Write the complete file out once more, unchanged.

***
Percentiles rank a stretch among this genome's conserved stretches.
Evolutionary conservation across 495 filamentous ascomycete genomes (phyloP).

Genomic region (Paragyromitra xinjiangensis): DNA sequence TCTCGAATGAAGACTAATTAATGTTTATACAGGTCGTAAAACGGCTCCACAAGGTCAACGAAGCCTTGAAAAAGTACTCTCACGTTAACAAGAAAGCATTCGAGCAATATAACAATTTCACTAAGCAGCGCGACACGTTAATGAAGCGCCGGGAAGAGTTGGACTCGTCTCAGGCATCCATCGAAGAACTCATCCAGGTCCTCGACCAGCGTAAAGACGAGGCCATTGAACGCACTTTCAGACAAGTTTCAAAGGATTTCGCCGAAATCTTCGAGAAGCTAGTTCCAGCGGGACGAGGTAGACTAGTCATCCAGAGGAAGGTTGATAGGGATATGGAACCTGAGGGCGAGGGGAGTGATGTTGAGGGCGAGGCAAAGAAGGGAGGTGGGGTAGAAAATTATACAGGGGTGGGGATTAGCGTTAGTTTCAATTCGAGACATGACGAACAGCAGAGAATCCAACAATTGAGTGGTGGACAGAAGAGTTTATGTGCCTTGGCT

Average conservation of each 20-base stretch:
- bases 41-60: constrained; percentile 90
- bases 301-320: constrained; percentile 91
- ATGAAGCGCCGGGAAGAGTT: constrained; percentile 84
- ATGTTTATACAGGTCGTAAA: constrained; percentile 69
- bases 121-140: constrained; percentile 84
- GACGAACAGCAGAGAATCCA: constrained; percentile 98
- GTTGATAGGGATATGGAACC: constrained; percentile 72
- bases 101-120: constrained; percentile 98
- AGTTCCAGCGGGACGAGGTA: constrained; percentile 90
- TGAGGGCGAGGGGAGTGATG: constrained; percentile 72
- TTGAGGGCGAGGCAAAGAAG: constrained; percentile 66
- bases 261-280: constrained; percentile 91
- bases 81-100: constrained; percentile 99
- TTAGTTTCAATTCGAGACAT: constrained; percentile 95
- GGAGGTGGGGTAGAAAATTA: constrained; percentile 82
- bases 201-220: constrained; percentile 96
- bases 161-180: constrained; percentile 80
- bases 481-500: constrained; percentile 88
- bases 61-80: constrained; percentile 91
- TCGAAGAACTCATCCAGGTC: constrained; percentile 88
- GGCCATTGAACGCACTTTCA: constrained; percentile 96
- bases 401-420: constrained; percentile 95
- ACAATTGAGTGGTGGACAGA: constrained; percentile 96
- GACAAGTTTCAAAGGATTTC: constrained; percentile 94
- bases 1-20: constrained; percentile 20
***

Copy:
Percentiles rank a stretch among this genome's conserved stretches.
Evolutionary conservation across 495 filamentous ascomycete genomes (phyloP).

Genomic region (Paragyromitra xinjiangensis): DNA sequence TCTCGAATGAAGACTAATTAATGTTTATACAGGTCGTAAAACGGCTCCACAAGGTCAACGAAGCCTTGAAAAAGTACTCTCACGTTAACAAGAAAGCATTCGAGCAATATAACAATTTCACTAAGCAGCGCGACACGTTAATGAAGCGCCGGGAAGAGTTGGACTCGTCTCAGGCATCCATCGAAGAACTCATCCAGGTCCTCGACCAGCGTAAAGACGAGGCCATTGAACGCACTTTCAGACAAGTTTCAAAGGATTTCGCCGAAATCTTCGAGAAGCTAGTTCCAGCGGGACGAGGTAGACTAGTCATCCAGAGGAAGGTTGATAGGGATATGGAACCTGAGGGCGAGGGGAGTGATGTTGAGGGCGAGGCAAAGAAGGGAGGTGGGGTAGAAAATTATACAGGGGTGGGGATTAGCGTTAGTTTCAATTCGAGACATGACGAACAGCAGAGAATCCAACAATTGAGTGGTGGACAGAAGAGTTTATGTGCCTTGGCT

Average conservation of each 20-base stretch:
- bases 41-60: constrained; percentile 90
- bases 301-320: constrained; percentile 91
- ATGAAGCGCCGGGAAGAGTT: constrained; percentile 84
- ATGTTTATACAGGTCGTAAA: constrained; percentile 69
- bases 121-140: constrained; percentile 84
- GACGAACAGCAGAGAATCCA: constrained; percentile 98
- GTTGATAGGGATATGGAACC: constrained; percentile 72
- bases 101-120: constrained; percentile 98
- AGTTCCAGCGGGACGAGGTA: constrained; percentile 90
- TGAGGGCGAGGGGAGTGATG: constrained; percentile 72
- TTGAGGGCGAGGCAAAGAAG: constrained; percentile 66
- bases 261-280: constrained; percentile 91
- bases 81-100: constrained; percentile 99
- TTAGTTTCAATTCGAGACAT: constrained; percentile 95
- GGAGGTGGGGTAGAAAATTA: constrained; percentile 82
- bases 201-220: constrained; percentile 96
- bases 161-180: constrained; percentile 80
- bases 481-500: constrained; percentile 88
- bases 61-80: constrained; percentile 91
- TCGAAGAACTCATCCAGGTC: constrained; percentile 88
- GGCCATTGAACGCACTTTCA: constrained; percentile 96
- bases 401-420: constrained; percentile 95
- ACAATTGAGTGGTGGACAGA: constrained; percentile 96
- GACAAGTTTCAAAGGATTTC: constrained; percentile 94
- bases 1-20: constrained; percentile 20